National Socialist Party of Australia

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National Socialist Party of Australia
LeaderTed Cawthron
Founded1967 (1967)
Dissolved1970s (1970s)
HeadquartersCanberra, Australia
IdeologyNazism
White supremacy
Political positionFar-right

The National Socialist Party of Australia (NSPA) was a minor Australian neo-Nazi party that operated between 1967 and early 1970s. It was formed in 1967 as a more moderate breakaway from the Australian National Socialist Party (ANSP). The NSPA was led by Ted Cawthron.[1]

History[edit]

Cawthron and Frank Molnar launched the party in late 1967, explicitly rejecting the "jackbooted 'Nazi' image" associated with Arthur Smith's ANSP. They focused particularly on Smith's criminal convictions from a 1965 raid on ANSP headquarters. Although there were a number of attempts to reunite the two parties, the NSPA eventually attracted a number of other Australian national socialists disenchanted with Smith's leadership.[2]

In May 1968, Smith resigned as leader of the ANSP and his successor, Eric Wenberg, merged the ANSP into the NSPA. Wenberg was accepted into a leadership position in the party, alongside Molnar as chairman, Cawthron as director of publications, Les Ritchie, and John Stewart. Early in 1969, however, Cawthron and Molnar fell out, with Molnar accusing Cawthron of being a closet Bolshevist. Molnar was expelled from the party.[3]

In early 1970, the party's third congress in Canberra was attended by around 30 members. Later in the year, Cawthron became the first national socialist in Australia to run for public office, contesting the May 1970 ACT by-election. Cawthron came last out of seven candidates with 173 votes (0.32%),[4] but claimed to be content with the result considering the minimal nature of the NSPA's campaign.

The party also ran three Senate teams for the 1970 Senate election: John Stewart and Michael McCormick in New South Wales, Ken Gibbett and Kevin Thompson in Queensland, and Cass and Katrina Young in Victoria. The Queensland team won the first place on the ballot paper and benefited from the donkey vote and received over 10,000 votes (1.51%), while the results for the other teams were insignificant.[5] The national NSPA vote was 24,017 (0.43%).[6] However, the actual support may be understated as NSPA did not field candidates nation-wide.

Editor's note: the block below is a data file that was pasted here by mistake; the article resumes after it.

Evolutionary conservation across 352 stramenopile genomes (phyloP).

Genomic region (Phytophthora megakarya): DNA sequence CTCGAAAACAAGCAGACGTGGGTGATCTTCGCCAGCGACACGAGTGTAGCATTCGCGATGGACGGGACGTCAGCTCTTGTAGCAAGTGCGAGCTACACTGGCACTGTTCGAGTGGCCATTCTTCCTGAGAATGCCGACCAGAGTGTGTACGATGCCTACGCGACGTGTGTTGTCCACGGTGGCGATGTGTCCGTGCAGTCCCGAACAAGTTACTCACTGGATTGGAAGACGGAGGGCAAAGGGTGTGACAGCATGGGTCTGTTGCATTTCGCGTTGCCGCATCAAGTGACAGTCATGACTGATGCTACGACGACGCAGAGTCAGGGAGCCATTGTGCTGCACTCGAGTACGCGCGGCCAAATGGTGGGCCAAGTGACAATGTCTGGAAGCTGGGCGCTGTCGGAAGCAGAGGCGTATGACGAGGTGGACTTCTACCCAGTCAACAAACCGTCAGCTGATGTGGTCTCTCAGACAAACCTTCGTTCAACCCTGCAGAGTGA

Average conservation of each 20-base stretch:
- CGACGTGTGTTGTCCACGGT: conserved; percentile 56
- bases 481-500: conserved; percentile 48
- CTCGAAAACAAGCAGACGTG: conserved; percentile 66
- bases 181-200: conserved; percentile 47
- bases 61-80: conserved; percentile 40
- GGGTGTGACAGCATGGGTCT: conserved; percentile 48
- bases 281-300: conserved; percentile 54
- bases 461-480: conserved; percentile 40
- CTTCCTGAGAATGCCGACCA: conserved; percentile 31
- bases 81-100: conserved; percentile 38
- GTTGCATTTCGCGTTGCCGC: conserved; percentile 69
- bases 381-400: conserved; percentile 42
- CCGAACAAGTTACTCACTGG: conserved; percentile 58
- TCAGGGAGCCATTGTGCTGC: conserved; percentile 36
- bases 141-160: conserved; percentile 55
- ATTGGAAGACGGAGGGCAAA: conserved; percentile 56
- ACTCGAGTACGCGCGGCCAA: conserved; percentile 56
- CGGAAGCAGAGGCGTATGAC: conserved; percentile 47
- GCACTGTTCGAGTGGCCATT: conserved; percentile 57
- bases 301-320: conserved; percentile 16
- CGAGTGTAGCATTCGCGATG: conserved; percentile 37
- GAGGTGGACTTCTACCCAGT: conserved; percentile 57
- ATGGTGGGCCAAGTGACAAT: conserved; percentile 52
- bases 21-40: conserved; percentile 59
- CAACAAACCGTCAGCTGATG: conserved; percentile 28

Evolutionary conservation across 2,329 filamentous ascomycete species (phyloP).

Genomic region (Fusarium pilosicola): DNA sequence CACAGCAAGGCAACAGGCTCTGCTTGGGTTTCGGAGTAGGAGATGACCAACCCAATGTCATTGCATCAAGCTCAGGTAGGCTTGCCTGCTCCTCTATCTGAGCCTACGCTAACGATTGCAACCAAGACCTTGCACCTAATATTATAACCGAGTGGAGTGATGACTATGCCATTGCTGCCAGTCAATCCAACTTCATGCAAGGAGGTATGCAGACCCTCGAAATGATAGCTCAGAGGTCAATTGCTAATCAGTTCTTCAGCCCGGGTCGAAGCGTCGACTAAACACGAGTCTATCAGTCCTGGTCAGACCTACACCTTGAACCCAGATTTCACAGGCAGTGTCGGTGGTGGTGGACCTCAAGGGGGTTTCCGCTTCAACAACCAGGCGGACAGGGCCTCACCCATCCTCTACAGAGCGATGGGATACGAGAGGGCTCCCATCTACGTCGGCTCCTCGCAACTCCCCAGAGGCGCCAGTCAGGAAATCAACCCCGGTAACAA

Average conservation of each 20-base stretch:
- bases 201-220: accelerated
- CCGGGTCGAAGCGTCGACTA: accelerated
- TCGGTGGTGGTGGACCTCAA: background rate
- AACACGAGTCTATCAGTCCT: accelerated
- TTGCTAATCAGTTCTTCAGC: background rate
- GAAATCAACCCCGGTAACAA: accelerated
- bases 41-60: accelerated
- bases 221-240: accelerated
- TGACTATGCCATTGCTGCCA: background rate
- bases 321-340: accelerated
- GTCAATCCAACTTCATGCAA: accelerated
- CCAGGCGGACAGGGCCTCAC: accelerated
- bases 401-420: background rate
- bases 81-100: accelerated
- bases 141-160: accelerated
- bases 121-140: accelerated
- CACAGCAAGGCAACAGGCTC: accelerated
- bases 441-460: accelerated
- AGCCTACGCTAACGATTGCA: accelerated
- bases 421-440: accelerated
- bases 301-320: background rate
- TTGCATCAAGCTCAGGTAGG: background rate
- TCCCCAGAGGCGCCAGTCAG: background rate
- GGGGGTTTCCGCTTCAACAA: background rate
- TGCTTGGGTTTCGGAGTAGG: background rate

Demise[edit]

By 1972 the party was collapsing. The strong Queensland branch collapsed through infighting, and the involvement of three party members in a bomb attack in April on the Queensland offices of the Communist Party of Australia.[7] Establishment of a Sydney branch was frustrated by standover tactics of former members of ANSP. The Western Australian branch had collapsed and the ACT branch went into total eclipse. Only Victorian and South Australian branches survived the initial schism for a time, and even South Australia had to import a candidate from Melbourne.[5]

Jim Saleam, then only 17 years of age, was deputy leader of the party between 1972 and 1975, after Molnar was expelled from the party, under Cawthron‘s leadership. After the demise of NSPA, Saleam went on to found National Action in 1982, which existed until 1991, and then the Australia First Party in 1996.

See also[edit]

References[edit]

  1. ^ Henderson, Peter (November 2005). "Frank Browne and the Neo-Nazis". Labour History (89): 73–86. JSTOR 27516076.
  2. ^ Harcourt, David (1972). Everyone Wants to be Fuehrer: National Socialism in Australia and New Zealand. Angus and Robertson. pp. 25–28. ISBN 978-0207124150.
  3. ^ Harcourt, pp. 31-32.
  4. ^ Historic Glebe mansion Lyndhurst, once Australia’s Nazi Party headquarters, on market for $7.5m
  5. ^ a b Harcourt, David (2007). "An assault on the jew‐democratic nut‐mad house". Politics. 8: 111–112. doi:10.1080/00323267308401333.
  6. ^ Harcourt, pp. 36-39.
  7. ^ Brisbane’s Radical Books